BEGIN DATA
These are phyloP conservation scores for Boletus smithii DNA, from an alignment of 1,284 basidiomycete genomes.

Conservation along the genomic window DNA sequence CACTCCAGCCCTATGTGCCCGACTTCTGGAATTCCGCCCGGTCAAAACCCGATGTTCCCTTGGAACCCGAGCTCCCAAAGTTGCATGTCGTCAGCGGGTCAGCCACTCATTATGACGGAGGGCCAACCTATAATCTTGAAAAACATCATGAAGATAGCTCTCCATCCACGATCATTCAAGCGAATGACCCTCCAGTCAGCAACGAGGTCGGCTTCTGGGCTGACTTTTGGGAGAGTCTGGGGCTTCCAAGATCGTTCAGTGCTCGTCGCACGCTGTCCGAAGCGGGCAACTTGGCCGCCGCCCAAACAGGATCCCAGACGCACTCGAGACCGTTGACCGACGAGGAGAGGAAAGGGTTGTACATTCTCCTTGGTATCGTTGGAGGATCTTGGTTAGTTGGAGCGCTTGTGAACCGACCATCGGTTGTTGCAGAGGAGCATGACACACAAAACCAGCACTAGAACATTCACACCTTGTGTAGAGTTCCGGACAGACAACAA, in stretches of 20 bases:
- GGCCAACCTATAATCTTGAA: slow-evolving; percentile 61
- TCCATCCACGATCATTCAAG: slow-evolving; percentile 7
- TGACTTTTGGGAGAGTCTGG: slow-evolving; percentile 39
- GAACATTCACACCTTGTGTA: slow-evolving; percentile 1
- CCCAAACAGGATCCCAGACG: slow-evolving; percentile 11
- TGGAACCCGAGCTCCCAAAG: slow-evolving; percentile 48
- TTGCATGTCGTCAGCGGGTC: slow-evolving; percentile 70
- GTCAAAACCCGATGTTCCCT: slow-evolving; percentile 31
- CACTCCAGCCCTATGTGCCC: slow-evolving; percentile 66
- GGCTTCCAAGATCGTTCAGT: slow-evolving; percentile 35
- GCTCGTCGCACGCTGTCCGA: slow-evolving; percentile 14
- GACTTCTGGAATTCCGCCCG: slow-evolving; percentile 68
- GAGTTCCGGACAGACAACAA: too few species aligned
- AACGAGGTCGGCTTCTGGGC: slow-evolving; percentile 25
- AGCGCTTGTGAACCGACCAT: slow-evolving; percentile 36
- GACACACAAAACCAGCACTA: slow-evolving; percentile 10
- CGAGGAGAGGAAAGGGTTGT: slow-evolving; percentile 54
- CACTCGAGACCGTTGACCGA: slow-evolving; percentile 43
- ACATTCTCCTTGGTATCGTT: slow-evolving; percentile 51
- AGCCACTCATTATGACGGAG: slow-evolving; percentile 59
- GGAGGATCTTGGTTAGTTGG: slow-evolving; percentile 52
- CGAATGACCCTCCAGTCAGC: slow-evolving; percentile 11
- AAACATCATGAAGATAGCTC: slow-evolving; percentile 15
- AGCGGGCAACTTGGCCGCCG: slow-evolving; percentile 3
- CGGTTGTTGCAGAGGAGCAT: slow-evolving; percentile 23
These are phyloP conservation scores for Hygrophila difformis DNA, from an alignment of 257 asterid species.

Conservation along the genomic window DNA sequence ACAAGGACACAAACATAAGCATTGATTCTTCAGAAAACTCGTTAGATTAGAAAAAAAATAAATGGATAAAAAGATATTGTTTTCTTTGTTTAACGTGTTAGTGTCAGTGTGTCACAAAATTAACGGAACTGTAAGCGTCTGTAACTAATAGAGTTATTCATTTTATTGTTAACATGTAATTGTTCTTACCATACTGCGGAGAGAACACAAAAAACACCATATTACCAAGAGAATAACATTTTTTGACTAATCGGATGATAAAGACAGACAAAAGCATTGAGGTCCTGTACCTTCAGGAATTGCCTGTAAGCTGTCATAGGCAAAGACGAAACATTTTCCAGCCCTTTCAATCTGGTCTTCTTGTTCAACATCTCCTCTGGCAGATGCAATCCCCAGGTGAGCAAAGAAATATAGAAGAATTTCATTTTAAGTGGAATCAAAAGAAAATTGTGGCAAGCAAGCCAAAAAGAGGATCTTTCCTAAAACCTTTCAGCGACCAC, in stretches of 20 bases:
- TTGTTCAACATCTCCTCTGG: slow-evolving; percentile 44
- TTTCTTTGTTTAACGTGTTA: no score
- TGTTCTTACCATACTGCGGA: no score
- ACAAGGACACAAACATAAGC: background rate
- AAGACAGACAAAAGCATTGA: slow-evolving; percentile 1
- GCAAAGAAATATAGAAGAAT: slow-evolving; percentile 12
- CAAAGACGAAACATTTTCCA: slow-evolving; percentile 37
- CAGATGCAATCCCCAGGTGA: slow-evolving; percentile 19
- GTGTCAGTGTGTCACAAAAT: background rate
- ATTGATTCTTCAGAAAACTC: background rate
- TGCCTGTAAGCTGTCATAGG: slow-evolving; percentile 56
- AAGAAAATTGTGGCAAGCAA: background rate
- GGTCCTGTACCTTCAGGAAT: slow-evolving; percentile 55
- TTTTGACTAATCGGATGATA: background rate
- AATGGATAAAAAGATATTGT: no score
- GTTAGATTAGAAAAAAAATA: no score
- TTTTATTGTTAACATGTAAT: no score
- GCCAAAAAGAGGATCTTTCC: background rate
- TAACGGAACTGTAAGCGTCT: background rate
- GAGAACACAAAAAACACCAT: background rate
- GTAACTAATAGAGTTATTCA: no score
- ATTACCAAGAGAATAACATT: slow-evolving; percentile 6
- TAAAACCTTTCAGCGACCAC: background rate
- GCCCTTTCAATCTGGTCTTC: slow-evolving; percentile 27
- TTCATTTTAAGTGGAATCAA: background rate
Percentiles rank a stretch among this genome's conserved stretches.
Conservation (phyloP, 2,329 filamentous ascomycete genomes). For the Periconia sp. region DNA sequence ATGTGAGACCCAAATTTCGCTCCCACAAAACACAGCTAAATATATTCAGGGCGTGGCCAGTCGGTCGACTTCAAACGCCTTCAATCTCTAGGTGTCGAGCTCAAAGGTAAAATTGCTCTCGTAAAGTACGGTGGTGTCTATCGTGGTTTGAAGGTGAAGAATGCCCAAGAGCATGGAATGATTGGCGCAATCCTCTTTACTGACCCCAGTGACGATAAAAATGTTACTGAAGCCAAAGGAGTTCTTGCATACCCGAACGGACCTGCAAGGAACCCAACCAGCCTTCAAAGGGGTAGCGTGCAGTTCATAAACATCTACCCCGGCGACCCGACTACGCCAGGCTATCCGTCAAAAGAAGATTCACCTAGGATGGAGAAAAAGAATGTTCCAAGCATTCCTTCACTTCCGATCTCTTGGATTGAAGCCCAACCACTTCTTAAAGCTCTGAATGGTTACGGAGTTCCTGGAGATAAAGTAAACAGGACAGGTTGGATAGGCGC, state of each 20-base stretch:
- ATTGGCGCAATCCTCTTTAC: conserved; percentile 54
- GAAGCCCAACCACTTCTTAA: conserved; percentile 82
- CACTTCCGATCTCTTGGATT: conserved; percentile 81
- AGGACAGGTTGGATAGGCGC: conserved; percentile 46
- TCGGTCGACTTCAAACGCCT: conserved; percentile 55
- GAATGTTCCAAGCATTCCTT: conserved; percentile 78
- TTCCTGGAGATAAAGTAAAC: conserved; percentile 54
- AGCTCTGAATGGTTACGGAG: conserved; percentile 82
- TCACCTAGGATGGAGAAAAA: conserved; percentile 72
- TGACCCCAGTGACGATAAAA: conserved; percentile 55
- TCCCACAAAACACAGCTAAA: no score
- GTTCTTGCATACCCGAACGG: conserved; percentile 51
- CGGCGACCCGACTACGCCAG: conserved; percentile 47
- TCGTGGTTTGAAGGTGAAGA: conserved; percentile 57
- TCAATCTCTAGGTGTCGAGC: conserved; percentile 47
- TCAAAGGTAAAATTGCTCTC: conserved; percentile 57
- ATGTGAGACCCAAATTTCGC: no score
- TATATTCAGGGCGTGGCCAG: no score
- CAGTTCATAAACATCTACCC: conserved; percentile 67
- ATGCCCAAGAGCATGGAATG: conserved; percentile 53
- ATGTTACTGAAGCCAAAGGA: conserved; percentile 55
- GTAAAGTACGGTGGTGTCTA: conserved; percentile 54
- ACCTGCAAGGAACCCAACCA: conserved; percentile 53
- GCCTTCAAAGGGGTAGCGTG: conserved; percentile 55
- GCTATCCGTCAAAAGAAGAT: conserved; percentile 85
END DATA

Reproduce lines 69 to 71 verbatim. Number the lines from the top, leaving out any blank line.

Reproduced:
- CGGCGACCCGACTACGCCAG: conserved; percentile 47
- TCGTGGTTTGAAGGTGAAGA: conserved; percentile 57
- TCAATCTCTAGGTGTCGAGC: conserved; percentile 47